Writing
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The Importance of Names

Inspired to get back into writing by my dear friend, Kenny, who is himself embarking on an online journey of his own, I’ve been thinking about character names. The power of names and how they can define a character without ever having to describe the person. This is achieved by what one mentor, whose classes I took, said is the power name. A name made up of a first and last name that instantly tells a reader, oh, here’s a hero-type.

What you’re looking for is a combination of first and last name that give a lasting impression. So someone whose last name is Major sounds far more impressive than Smith or Jones. Pete Smith sounds as generic as they come, as does Deirdre Jones. Which are great names if you are looking for background characters, or someone’s best friend, sister, or cousin.

Of course, coming up with a ‘power’ names is all well and good, as is trying to nail down a title for your novel. But that’s a whole other post. Getting your character’s names to reflect who they are, isn’t always that easy. Oft times a name you might pick has already been taken, and used to good effect elsewhere. We’re all familiar with lots of well know novels featuring very distinctive characters, so to call your character Scarlet O’Hara is asking for trouble unless, that is, you are trying to say, here, look, this woman is the epitome of Scarlet from Gone With The Wind.

Most authors want to avoid the use of a too familiar name, or even, a name of someone real and still alive. I mean, do you want to call a character Donald Trump in today’s climate? You’re very likely to be dragged through litigation of some kind by the, eh, real Donald Trump.

And so it is, I’ve only just begun to plot out and put together my novel and already I’m started to hit a number of speed bumps. I want to set the novel here, in the province of Québec—specifically here in Québec City. Which means my characters need to sound genuine enough to be acceptable, never mind looking for a ‘power’ name for my main protagonist that will ring true.

Tramblay here is the equivalent of Smith in the UK, so Jean Tramblay is about as generic as you can get. And while Jean Tramblay might sound exotic to an outsider, anyone living here would think I’m talking about the clerk at the bank, or the guy that bags groceries.

Meanwhile, I’m thinking, Lucien Bouchard is a great name for a lead character. That said, however, he was also the Prime Minister of Québec and is still alive. That may be a little difficult to pull off.

Hmm…I think this is going to be a little more problematic than I first thought.

4 Comments

  1. Oh, choosing names is always a challenge, Alex. Not only is there the issue of the ‘power name’ (by the way, a really interesting point!), but there are other issues, too. One is, as you point out, the setting. A name needs to fit in with the setting, but still be distinctive. And, yes, it can’t be the name of a noted person. I’ve also found that it’s important to choose a name that isn’t a stereotype (e.g. not every native speaker of French must be called Jean(ne) or Marie). And here’s one more thing I ran into and had to face: name similarity. I’ve found it’s important that names of characters in a book can’t be too similar to one another (e.g. If there’s a character named Don, it’s not a good idea to have another character named Dan). It’s interesting how those details can really matter so much!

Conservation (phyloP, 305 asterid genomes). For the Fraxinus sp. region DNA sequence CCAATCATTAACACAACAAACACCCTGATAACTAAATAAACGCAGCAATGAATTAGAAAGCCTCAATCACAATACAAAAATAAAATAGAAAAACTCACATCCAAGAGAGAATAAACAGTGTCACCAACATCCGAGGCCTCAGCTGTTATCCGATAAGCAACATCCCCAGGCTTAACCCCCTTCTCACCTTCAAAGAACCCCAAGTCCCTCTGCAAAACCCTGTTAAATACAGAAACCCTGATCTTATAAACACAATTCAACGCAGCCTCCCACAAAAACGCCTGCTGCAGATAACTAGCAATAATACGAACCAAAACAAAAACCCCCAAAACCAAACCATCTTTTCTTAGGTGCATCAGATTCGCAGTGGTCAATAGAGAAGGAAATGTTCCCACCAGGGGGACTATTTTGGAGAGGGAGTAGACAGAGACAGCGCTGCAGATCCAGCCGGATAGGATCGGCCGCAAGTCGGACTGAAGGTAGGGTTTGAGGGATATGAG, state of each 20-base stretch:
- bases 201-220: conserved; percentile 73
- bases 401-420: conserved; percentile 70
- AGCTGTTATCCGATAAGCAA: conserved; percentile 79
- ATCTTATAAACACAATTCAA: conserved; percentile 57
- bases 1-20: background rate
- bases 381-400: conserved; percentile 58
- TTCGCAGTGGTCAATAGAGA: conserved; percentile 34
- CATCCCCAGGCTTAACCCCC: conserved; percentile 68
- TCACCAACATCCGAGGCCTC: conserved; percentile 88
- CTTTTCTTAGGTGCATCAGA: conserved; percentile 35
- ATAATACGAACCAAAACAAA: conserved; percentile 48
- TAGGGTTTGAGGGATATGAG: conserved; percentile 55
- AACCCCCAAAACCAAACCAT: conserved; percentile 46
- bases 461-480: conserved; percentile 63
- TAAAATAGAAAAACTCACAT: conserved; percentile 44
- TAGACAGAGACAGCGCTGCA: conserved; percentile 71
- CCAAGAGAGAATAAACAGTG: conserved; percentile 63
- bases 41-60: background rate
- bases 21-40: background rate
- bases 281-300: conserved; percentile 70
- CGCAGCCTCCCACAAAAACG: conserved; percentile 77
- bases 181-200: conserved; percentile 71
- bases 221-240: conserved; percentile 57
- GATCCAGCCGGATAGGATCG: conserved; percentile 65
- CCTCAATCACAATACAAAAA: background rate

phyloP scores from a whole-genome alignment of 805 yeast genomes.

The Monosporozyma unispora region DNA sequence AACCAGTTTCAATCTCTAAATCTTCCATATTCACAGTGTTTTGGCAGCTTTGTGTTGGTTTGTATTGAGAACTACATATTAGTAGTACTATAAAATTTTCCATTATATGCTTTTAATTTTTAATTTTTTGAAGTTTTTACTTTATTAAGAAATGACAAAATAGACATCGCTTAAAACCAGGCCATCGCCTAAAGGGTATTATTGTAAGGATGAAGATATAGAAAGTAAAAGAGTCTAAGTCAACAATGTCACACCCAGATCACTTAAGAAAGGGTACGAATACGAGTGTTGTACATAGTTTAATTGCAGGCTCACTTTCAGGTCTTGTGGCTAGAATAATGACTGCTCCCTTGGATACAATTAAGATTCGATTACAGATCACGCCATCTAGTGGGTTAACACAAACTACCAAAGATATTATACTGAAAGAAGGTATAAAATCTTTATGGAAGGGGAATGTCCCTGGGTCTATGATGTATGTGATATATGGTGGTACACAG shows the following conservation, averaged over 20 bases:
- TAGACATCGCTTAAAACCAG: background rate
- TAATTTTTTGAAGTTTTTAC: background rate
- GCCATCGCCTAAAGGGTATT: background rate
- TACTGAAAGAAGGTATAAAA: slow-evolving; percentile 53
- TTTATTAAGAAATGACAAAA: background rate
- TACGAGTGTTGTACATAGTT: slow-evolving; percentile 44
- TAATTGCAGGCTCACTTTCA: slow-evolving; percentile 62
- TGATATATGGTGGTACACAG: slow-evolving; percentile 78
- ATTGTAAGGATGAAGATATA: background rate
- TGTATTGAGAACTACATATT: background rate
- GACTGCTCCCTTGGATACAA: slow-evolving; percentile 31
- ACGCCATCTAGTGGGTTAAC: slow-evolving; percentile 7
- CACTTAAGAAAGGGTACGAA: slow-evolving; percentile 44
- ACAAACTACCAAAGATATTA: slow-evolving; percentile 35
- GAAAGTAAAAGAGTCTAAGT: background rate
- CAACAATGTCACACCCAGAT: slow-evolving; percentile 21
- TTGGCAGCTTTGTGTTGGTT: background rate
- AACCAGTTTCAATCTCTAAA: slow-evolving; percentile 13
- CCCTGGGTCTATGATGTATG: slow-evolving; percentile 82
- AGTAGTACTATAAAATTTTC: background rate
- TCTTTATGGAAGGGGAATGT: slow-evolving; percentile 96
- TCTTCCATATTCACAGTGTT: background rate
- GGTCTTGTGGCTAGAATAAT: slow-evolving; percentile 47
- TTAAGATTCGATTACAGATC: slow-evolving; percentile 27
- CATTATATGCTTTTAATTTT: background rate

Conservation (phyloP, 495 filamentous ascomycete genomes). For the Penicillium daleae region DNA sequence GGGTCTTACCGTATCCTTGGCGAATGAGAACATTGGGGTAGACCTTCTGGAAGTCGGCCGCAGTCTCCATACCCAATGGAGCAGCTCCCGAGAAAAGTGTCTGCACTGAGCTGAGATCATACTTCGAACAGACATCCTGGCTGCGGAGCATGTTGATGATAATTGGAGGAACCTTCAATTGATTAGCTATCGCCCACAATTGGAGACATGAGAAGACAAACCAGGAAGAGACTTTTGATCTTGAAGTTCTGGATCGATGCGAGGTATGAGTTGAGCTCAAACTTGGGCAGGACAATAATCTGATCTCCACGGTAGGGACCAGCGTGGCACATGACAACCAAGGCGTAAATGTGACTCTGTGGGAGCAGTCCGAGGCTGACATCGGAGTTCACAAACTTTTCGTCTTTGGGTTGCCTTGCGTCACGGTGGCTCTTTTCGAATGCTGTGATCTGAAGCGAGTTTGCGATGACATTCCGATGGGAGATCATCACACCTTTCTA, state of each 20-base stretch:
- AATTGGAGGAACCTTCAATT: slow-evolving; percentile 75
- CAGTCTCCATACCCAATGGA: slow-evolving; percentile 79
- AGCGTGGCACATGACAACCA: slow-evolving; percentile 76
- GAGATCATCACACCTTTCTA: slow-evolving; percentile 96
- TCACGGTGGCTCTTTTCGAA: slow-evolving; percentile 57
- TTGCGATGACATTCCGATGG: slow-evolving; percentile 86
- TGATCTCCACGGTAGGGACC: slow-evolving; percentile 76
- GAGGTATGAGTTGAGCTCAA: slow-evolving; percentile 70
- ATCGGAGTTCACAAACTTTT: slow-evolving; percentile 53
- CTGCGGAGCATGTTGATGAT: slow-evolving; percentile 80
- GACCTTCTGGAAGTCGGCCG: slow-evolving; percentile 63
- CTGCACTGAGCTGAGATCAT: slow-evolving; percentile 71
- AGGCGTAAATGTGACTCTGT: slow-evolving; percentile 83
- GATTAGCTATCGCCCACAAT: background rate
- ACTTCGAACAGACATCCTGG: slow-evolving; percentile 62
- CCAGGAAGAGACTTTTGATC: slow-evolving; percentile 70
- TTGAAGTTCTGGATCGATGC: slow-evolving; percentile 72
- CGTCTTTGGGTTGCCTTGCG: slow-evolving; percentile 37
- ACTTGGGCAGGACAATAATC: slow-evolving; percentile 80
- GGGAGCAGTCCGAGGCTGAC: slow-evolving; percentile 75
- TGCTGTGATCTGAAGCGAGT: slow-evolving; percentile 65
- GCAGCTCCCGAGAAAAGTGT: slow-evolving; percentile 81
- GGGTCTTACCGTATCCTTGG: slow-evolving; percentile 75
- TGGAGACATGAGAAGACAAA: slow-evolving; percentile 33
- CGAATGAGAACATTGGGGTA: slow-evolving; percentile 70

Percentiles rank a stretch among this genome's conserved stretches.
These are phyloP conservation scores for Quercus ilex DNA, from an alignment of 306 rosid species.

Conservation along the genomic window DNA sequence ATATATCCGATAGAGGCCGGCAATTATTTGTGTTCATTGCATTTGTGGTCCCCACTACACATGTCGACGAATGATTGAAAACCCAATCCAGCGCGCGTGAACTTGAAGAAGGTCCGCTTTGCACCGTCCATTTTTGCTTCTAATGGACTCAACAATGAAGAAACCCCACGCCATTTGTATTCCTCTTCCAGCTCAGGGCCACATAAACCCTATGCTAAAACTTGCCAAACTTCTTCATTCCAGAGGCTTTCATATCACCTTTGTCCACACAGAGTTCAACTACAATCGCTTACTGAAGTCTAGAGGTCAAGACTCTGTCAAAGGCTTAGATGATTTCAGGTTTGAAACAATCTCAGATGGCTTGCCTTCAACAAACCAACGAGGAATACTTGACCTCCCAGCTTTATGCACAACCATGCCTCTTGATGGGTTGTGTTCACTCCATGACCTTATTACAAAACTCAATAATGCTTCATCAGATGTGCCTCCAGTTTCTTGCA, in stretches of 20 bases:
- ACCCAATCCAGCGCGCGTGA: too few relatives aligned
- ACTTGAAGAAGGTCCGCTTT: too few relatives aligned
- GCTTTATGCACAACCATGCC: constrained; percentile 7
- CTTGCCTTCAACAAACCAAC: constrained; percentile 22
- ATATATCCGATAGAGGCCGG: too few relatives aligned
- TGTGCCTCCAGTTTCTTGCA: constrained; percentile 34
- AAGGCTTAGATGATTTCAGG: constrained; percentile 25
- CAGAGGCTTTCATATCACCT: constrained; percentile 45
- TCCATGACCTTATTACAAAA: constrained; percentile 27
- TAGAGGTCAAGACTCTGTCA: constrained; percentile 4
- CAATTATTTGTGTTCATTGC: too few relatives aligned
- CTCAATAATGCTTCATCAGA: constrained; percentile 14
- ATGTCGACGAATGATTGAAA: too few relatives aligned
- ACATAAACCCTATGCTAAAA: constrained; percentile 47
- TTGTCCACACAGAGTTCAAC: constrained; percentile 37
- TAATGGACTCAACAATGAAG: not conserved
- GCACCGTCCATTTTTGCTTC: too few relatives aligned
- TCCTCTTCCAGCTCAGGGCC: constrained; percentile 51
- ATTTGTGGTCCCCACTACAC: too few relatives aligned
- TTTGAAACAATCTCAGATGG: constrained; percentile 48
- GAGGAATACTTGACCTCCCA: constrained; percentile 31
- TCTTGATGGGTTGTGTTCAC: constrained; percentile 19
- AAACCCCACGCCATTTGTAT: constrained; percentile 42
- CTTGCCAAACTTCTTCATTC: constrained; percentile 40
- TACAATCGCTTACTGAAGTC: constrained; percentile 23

• La Blonde says

      You nailed it, Margot, and know exactly what I’m talking about. So many writers fail to consider the levels of interplay between characters, their names, the story arcs, setting, and yes, dialogue. Each piece of the jigsaw must fit together perfectly otherwise you risk having a disjointed mess, that doesn’t flow. And there’s nothing worse than a jarring name, and yes, as you point out, similarities of name.

      I recently read Christina Kovac’s debut thriller, The Cutaway, which is about a TV news reporter chasing a story. It was a disaster, well, for me at least, it was. So many of the elements were not thought through, or fully-fleshed out, and the characters were paper thin. This was a 5-minute segment of the nightly NBC/CBS news that had been strung into a novel. I never did write a review, it would have been too critical.

      Details matter and are critical even down to the last name.

  2. Kenny says

    There’s a lot to gleam from a name. I love to scan for names when the credits run after a film, as the variety of names stirs my imagination. You’ve inspired me too, Alexandra. You’re a dear friend and a mentor to me. Now that I’m back online it’s time to let the voices visit more playgrounds, and I look forward to meet your characters roaming about in QC. Fun, fun, fun.

    • La Blonde says

      Oh, indeed, TV credits are a great source, Kenny, along with the telephone directory. Though the later is now going/gone the way of the dinosaurs. Graveyards are another interesting source, especially if you looking for something vintage.

      You’re a great friend to me too, Kenny, and to be called a mentor is humbling. Thank you. I hope we can continue to help and inspire one another in our latest writing adventures, and can’t wait to see what you’ve been up to these last few months.

      Let the voices have their say!

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